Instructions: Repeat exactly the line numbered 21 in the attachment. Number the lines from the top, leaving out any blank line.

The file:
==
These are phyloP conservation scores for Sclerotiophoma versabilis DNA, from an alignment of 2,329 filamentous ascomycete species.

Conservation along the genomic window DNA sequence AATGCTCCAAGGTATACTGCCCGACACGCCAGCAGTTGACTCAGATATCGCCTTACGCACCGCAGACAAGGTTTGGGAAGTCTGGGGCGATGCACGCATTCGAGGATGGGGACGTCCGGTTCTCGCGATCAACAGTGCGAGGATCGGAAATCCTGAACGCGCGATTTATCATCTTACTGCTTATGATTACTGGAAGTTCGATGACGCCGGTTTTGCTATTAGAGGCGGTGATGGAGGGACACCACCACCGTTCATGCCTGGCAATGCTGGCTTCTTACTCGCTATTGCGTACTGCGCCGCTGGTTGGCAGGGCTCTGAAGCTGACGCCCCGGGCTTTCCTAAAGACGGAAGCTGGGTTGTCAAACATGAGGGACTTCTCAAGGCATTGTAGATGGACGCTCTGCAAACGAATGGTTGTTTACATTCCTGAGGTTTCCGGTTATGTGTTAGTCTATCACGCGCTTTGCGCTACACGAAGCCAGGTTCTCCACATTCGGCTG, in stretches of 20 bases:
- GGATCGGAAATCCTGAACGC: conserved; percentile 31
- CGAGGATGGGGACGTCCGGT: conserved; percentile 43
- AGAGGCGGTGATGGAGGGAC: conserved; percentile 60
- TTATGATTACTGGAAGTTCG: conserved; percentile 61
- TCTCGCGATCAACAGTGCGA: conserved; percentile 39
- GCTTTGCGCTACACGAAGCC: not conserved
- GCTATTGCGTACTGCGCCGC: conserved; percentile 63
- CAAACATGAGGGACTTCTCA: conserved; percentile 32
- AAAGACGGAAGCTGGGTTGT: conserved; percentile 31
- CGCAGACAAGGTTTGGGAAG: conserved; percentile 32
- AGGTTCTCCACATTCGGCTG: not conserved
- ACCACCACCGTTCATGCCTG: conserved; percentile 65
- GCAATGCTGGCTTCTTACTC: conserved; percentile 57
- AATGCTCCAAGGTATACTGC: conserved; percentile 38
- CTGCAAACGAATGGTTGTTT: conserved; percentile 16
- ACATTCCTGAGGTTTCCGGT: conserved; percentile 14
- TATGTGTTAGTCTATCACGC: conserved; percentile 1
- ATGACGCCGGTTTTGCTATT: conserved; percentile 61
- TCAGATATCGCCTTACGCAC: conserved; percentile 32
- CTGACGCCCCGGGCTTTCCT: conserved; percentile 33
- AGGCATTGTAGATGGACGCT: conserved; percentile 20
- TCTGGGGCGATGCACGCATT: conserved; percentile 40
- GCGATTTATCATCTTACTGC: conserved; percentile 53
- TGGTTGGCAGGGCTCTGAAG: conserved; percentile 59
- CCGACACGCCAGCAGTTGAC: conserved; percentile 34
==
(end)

- TCAGATATCGCCTTACGCAC: conserved; percentile 32